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How to Build a Succession Plan and Make Your Team More Autonomous

4 February 2021 , by Jomiro Eming

Being a leader can make it hard to take time off, and feel confident that your team will continue to thrive without you there. Chiedza Muguti, Head of Product at Penta, experienced this first hand when she had to take 10 weeks of medical leave, and saw how her team's systems failed when she wasn't around. Since then, she has set up a competency framework and a succession — or handover — plan that she uses to help her team succeed with or without her there. Here, she shares what this framework looks like and how it’s helped her team become more independent.

Chiedza has shared a downloadable competency framework template for you to use with your own teams! Check it out here.

Chiedza is the Head of Product at Penta, a German digital banking platform that helps SMEs set up and run their business’ finances. As a leader, she is in charge of the end-to-end product development process, and oversees everything from product management, to product design, all the way to product marketing.

However, it was only when she had to take medical leave that she realised how much responsibility she had on her plate. It was only then, that she realised her team was not set up to cope without her there:

“As I was writing all of the handover notes, I realised that there was no clear person who I could say, ‘This person is best equipped to do X in my absence’. I ended up sharing the responsibilities across a group of people, without really knowing who would be best at what. It caused complete chaos for everybody.”

As much as she would’ve liked to have a plan in place, she acknowledges that being in charge of a team and having other, more immediate problems made it hard to justify taking the time to intentionally delegate responsibilities to help her team to run independently. It’s only when she needed it that she had to put in the time — and she thinks that most leaders have a tendency to lead like this.

In her experience, this means that leaders are more likely to burn themselves out, and take learning opportunities away from their team by prioritising doing over delegating. “I did that a lot when I was younger”, Chiedza explains, “and felt the heaviness of that responsibility; that I always needed to be on, and be there all the time.”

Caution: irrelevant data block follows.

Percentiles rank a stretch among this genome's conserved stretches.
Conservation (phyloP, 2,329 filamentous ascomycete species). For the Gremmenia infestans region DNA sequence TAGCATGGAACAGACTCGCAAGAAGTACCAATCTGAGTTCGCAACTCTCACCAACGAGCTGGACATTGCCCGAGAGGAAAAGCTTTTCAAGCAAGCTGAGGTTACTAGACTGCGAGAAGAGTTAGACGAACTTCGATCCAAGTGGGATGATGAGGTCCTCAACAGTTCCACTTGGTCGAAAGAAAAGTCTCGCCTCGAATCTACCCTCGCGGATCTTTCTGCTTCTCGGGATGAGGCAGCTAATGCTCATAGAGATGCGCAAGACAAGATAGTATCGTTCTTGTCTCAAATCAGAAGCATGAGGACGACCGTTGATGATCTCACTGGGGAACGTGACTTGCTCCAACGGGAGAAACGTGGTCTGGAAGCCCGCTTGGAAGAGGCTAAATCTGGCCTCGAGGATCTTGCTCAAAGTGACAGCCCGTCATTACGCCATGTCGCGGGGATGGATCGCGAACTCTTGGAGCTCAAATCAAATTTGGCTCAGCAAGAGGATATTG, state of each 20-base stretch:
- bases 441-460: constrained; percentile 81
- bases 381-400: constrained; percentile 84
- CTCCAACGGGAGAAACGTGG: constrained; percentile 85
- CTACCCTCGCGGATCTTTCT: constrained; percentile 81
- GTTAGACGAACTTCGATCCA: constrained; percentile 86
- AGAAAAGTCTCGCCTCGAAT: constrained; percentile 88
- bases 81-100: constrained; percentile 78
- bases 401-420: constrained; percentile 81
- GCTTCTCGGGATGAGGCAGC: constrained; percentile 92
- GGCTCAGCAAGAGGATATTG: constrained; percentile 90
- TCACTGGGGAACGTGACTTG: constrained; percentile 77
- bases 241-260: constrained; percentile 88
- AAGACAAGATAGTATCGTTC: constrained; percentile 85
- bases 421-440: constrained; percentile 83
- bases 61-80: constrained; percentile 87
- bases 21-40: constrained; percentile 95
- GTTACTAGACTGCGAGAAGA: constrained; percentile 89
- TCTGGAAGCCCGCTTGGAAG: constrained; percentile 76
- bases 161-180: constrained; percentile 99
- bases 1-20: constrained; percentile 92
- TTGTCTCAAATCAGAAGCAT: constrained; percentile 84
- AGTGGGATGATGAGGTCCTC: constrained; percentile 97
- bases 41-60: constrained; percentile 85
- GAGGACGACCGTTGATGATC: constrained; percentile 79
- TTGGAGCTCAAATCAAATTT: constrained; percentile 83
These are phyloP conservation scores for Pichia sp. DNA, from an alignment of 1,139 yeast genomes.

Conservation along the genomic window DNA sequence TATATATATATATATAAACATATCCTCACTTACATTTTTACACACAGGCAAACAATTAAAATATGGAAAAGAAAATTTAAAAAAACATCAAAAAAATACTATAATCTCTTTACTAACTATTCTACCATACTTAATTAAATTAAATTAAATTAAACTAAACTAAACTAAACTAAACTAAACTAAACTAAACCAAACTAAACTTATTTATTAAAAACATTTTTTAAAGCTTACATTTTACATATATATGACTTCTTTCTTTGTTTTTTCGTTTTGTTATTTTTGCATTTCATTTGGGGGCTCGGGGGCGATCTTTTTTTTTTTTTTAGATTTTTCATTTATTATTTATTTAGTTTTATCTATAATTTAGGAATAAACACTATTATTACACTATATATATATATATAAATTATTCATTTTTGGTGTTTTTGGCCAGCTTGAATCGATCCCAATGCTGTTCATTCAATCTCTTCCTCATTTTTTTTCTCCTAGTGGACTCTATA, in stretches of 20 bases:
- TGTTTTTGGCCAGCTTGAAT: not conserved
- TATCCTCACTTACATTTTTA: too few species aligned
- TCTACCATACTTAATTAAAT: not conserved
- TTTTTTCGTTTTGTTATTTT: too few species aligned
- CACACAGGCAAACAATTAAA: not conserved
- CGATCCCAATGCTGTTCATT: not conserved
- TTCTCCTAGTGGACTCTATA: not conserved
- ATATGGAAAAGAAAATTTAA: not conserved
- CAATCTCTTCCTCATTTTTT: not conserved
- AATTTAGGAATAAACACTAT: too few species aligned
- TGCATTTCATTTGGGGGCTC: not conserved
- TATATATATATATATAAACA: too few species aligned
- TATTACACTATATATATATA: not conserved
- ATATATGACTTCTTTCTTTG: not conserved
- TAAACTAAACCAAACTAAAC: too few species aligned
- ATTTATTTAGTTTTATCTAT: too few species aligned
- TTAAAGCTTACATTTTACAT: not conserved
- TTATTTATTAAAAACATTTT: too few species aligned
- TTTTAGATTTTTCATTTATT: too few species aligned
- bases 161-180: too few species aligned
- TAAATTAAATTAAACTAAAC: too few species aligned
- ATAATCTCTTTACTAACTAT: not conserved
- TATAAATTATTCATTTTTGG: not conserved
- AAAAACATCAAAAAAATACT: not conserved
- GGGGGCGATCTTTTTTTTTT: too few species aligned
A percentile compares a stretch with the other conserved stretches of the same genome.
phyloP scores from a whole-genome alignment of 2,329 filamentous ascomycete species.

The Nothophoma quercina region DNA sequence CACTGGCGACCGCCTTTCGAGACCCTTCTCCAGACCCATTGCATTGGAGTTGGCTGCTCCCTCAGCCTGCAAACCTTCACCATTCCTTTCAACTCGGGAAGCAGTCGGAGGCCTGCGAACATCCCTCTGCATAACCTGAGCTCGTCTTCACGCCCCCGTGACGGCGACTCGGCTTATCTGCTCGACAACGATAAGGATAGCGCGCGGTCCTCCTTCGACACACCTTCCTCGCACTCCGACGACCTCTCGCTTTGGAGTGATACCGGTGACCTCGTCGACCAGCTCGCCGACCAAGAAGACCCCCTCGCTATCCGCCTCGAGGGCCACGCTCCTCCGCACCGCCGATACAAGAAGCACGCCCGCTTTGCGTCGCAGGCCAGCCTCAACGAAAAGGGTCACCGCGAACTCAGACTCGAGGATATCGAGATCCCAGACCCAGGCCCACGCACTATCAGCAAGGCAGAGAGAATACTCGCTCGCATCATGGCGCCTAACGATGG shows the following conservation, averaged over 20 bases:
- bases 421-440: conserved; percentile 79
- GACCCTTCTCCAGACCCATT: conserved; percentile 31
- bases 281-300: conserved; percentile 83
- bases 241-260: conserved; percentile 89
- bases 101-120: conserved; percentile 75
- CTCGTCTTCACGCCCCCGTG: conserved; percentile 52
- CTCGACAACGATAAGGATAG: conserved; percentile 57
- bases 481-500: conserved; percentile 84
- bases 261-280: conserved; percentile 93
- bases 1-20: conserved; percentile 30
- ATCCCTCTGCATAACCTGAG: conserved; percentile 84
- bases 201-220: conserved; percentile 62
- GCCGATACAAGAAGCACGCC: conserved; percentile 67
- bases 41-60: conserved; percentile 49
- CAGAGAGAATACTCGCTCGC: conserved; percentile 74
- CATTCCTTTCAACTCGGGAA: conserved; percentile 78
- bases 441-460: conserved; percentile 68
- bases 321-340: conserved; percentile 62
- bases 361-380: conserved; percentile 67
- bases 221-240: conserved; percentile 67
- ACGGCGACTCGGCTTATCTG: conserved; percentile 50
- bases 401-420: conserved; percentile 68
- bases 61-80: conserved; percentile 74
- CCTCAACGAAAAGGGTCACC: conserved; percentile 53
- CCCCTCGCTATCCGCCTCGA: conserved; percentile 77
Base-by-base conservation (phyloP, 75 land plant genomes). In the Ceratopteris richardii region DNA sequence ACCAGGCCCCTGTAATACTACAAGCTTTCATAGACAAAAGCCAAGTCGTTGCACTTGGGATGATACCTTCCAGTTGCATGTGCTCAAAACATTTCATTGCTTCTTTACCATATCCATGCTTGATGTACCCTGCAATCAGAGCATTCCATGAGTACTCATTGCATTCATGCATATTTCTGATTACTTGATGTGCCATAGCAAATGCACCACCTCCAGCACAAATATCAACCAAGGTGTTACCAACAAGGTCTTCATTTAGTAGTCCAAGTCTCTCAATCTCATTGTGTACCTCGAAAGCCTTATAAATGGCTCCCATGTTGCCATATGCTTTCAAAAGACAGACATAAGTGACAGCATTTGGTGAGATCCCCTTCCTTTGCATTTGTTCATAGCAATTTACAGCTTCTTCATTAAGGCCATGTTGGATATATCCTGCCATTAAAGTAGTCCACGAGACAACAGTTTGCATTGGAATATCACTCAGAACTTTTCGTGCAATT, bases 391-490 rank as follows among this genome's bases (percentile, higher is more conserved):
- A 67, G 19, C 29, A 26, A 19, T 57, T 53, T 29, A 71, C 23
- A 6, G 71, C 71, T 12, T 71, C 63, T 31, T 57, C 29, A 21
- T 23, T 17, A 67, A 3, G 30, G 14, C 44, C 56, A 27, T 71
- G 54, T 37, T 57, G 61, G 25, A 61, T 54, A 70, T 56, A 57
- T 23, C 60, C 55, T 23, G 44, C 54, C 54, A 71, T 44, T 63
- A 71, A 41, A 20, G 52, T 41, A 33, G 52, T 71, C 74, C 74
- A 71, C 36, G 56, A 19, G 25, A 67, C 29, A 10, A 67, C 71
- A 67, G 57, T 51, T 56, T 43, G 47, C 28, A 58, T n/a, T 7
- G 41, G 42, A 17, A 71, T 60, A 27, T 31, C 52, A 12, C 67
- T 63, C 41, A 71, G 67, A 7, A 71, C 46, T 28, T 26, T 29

That’s why Chiedza has set up a competency framework for her team – a spreadsheet of roles and their relevant competencies, that helps her support specific growth in her team. She uses this to help develop and track her team’s progress in different areas so that if she ever has to take time off, she knows who the best people are to take over her various responsibilities.

Here’s what her competency framework looks like, why it helps her as a leader, and how she thinks about it.


Competency framework: What it is, and how it helps

Very simply, a competency framework lists the various roles in an organisation, and the qualities or skills that each of those roles require someone to be good at. This then helps a leader build a succession plan for their team down the line. Chiedza describes it as follows.

“To me, it’s about identifying, nurturing, and developing up-and-coming leaders within an organisation by looking at who we have today, what stage they’re at, and who is showing signs and displaying competencies for being leaders in certain areas.”

This framework helps Chiedza build her succession plan in a few ways:

She has concrete data, instead of loose assumptions

Everyone has different ways of defining a job title, and different ideas of what it takes to get there. Instead of relying on those abstract, subjective ideas, Chiedza and her team work from a place of common understanding. This means that, if she needs to, she can use the framework to explain why she chose someone for a certain role, and avoid someone else in her team getting overly disappointed that they weren’t the person she picked.

She can support people in her team work towards roles they want to be in

Instead of assuming everyone wants to be a leader, Chiedza can guide her team towards their strengths and their passions: “I love opening people's eyes to different roles”, she explains. “A lot of people feel like they have to manage people to go up in their career. But not everybody wants to manage people.” Having a competency framework lets her point to real ways in which someone can progress in the things that really excite them and that they’re good at: “If you want to become more technical, you can move towards product architecture; if you want to progress in product as an individual contributor, you can become a master of your craft.”

She knows that her team will be fine without her